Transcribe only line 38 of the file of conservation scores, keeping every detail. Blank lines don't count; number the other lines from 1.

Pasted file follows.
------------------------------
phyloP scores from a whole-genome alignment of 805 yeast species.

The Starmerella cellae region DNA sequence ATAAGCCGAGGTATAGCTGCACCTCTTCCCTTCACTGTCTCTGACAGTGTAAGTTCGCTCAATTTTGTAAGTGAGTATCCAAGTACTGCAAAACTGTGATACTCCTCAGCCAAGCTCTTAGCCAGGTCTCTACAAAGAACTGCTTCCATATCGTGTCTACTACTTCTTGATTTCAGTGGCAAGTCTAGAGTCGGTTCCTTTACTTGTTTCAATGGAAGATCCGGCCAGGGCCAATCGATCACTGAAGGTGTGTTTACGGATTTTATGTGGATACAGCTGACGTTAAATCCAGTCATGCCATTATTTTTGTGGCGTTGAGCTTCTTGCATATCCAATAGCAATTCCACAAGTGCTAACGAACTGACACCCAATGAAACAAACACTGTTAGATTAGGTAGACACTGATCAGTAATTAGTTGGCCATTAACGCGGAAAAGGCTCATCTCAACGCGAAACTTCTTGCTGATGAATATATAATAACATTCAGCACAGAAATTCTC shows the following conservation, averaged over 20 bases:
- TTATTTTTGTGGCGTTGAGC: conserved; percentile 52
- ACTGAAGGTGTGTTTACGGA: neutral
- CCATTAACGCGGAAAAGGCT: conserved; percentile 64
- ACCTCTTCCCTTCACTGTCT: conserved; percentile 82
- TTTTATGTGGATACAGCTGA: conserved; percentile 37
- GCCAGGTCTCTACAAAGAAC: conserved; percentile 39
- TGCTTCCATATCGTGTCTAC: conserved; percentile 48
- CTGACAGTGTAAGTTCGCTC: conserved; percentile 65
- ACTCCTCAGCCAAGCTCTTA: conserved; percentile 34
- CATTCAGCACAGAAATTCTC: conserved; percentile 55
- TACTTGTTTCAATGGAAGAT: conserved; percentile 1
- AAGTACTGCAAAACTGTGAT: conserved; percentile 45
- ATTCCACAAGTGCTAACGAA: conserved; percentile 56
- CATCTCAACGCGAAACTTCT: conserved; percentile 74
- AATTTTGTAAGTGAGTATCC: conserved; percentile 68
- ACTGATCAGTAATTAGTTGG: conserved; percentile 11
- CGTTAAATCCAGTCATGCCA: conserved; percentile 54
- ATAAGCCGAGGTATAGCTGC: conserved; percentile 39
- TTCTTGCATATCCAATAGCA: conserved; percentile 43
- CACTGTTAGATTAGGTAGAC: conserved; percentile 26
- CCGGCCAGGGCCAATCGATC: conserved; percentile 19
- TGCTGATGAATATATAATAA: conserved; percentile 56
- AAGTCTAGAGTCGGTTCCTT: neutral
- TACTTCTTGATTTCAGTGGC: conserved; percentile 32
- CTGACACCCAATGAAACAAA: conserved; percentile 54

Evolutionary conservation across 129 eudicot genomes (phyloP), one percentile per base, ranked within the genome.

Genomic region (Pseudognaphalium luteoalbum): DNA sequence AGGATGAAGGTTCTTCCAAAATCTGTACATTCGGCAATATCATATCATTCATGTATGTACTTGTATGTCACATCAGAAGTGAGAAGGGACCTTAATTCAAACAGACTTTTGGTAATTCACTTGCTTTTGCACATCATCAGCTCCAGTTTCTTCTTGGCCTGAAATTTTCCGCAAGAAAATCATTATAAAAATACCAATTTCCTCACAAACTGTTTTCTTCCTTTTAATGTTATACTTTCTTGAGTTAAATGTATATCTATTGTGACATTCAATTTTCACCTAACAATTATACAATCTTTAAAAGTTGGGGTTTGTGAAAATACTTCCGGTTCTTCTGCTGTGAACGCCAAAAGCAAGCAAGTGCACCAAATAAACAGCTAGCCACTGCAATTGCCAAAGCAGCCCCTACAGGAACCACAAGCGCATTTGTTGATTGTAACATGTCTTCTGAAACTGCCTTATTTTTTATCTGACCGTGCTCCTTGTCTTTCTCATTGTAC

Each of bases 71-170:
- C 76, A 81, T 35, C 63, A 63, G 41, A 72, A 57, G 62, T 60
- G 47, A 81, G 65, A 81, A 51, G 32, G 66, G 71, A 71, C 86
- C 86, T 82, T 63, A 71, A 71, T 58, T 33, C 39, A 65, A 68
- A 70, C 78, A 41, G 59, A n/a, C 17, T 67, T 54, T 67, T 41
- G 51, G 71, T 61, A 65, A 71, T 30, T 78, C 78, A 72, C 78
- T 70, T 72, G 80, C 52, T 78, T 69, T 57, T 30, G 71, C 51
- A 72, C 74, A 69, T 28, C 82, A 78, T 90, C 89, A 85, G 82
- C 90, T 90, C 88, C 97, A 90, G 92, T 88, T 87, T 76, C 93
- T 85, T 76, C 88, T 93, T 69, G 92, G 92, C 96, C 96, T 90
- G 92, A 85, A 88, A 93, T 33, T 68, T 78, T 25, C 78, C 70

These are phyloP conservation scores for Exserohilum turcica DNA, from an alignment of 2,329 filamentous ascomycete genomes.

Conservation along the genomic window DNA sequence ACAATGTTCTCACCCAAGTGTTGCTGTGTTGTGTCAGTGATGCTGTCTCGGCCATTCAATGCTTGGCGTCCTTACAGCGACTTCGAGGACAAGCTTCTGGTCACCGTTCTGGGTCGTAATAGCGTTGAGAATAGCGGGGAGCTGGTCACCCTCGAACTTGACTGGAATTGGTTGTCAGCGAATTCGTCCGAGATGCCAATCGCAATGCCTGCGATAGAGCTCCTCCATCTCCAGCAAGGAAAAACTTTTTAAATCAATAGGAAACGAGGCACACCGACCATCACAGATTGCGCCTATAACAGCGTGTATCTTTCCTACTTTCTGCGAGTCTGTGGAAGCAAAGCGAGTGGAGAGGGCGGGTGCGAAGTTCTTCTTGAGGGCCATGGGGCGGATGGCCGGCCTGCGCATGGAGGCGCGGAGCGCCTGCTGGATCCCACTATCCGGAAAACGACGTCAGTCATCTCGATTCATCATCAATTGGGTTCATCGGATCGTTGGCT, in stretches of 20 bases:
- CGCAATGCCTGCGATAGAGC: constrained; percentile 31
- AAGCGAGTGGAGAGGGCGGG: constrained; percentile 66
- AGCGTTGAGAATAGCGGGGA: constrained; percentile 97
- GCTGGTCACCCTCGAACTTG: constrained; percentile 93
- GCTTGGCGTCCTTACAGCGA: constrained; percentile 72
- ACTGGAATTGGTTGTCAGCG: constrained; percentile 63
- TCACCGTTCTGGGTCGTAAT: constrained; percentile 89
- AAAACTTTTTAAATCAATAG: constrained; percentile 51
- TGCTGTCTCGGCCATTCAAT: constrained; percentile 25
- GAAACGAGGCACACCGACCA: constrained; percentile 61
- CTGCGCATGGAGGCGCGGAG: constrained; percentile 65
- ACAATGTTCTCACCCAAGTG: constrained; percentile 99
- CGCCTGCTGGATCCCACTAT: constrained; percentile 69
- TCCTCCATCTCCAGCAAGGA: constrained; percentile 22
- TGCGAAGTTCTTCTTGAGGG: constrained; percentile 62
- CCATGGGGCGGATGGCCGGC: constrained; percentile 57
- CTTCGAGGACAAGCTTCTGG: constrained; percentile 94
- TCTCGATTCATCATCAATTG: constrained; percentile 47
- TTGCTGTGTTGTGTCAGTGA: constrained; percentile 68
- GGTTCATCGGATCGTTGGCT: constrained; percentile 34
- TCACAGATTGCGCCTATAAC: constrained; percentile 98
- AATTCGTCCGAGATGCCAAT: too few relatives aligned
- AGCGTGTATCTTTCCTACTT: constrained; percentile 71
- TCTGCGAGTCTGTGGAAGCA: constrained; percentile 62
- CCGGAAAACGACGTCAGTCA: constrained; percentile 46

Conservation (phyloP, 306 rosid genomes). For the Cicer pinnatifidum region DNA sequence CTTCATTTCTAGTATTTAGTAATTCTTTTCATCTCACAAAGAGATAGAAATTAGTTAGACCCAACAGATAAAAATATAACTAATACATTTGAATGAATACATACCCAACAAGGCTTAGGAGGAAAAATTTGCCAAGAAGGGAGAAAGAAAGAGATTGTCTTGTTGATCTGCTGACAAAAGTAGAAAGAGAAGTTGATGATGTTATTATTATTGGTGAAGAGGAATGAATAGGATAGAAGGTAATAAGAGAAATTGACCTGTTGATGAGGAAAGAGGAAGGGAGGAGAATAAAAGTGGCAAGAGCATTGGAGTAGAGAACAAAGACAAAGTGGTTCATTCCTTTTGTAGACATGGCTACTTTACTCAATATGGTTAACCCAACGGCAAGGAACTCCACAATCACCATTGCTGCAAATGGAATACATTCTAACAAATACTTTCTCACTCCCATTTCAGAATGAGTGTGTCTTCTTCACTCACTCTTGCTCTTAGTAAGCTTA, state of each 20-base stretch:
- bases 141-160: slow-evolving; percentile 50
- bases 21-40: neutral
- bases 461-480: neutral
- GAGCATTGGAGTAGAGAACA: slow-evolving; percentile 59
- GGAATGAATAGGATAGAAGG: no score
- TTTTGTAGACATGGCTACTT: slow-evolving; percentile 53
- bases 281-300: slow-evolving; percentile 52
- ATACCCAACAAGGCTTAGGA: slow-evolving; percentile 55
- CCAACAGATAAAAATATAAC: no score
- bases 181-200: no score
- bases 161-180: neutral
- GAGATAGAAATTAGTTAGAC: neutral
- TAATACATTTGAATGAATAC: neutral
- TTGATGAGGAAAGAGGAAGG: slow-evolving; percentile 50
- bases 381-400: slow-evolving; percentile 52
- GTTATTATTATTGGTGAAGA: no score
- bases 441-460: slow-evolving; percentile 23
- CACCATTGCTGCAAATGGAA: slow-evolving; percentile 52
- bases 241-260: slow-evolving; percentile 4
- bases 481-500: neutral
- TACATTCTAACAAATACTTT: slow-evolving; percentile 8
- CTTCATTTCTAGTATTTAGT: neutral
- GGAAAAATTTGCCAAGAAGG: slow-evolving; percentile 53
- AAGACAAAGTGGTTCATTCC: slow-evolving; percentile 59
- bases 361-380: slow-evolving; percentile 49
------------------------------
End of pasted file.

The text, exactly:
- C 90, T 90, C 88, C 97, A 90, G 92, T 88, T 87, T 76, C 93